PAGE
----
Optimism and creativity

All that thinking about my own cynicism and how it affects me at college was happening over a little stream of thought that’s been babbling away for a few months about the position of optimism in creativity. When I went to see the V&A’s Modernism exhibition last year I was struck by how utopian so much of their efforts had been. It wasn’t just square buildings and metal chairs, but an effort to make the world a better place and, I assume, they believed they could. Although it seems more than a little over optimistic in retrospect, given that whole Holocaust/global war thing that happened afterwards, it still felt exciting and I still wanted to believe it could work.

Then recently I was watching a documentary about music in 1960s California, a rather blurry area of musical knowledge for me and it tied together lots of loose ends. Again I was struck by all that sunny optimism, coupled with all the creativity (oh, and drugs) going on in Laurel Canyon running up to Woodstock.

Unfortunately for me I can’t currently imagine being as hopeful and enthusiastic as both the Modernists and the hippies seemed to be, but I wondered if I’d be more creative if I was. Is there something that makes people more creative if they’re optimistic and hopeful? I’ve read about studies that suggest being optimistic makes people happier, so maybe it’s more about happiness? Except being happy and content doesn’t sound very creative, as all the bands who’ve done their best work while struggling at the bottom of the heap would probably testify. Or maybe it’s just being surrounded by lots of like-minded people and the optimism angle is a wild goose chase?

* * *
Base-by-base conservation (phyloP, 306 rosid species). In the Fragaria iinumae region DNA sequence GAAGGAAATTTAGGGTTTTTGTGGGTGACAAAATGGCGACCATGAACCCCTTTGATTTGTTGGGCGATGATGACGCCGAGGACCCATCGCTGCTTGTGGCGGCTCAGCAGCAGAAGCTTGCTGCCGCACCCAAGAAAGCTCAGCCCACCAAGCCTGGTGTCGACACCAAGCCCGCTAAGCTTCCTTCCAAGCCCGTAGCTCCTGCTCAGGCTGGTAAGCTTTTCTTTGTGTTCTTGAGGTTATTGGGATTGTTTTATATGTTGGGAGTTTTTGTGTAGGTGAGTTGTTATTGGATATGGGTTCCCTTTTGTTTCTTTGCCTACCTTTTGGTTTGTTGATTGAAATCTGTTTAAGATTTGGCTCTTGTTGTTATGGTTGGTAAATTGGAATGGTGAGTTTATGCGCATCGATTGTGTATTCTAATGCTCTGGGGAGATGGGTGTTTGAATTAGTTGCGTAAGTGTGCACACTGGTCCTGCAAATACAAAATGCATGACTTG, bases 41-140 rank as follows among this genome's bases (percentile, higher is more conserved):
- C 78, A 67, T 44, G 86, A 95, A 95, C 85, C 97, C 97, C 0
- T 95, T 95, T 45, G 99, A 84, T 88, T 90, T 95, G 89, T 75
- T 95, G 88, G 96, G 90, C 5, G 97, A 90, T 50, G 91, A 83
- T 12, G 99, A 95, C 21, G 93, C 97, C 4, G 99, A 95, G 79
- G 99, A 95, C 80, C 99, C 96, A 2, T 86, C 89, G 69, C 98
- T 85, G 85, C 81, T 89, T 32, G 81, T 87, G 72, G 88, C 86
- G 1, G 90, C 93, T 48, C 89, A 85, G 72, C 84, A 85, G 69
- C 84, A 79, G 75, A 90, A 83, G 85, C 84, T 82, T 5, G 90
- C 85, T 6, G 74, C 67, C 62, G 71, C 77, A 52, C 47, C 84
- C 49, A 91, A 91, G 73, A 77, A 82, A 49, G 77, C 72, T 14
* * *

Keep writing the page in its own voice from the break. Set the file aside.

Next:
(By the way, I quite like the linking of these two very different groups of people and invite you to come up with titles for academic studies that link the two. ‘From Gropius to Geffen: Svengalis in Mid-20th Century Creative Industries’? I’m sure you can do better.)

Then last night I watched another music documentary, this time about music in 1970s New York, another time and place when an enormous amount was going on (although these programmes do give the impression nothing else was happening anywhere in the world). But could you say that everyone at CBGB’s was buzzing with utopian thoughts? Seems unlikely, and the show positioned it all as quite the opposite of the hopeful flower power kids across the continent: deprivation, crime, heroin and rock and roll. Aside from some of the more glam aspects — disco and drag queens — the scenes didn’t seem noticeably optimistic.

Maybe having something to fight against works just as well, or maybe you can only fight against something if you have some optimism, some hope that you can win, to keep you going?

I don’t have any answers about all this, and I’m sure lots has been written about creativity and what makes for a creative time and place. Obviously there are many aspects that affect creativity but I’ve been wondering particularly about the place of optimism vs pessimism. These are just the thoughts that have been swirling round in my head about this stuff and I’d welcome anything you can add.

Comments

  • Perhaps it’s not so much about optimism versus pessimism, but more about belief. So it doesn’t matter how happy you are, but if you believe that what you do / say / write is important in some way, then that engenders the necesssary creativity…

    I only visit your site from time to time, but I always find what you say interesting.


  • Thanks Leigh. Yes, I guess belief is a big factor in it. I’m not sure how you can know whether what you’re believing in is worth the belief though — there are plenty of people who believe passionately in what they do and yet most/all other people may think it’s a complete waste of time.

6 Mar 2007 in Writing

Try now, judge later
Thinking that I need to try and evade my tendency to be negative, cynical, sarcastic, etc in order to do as well as I can.

6 Mar 2007 in Links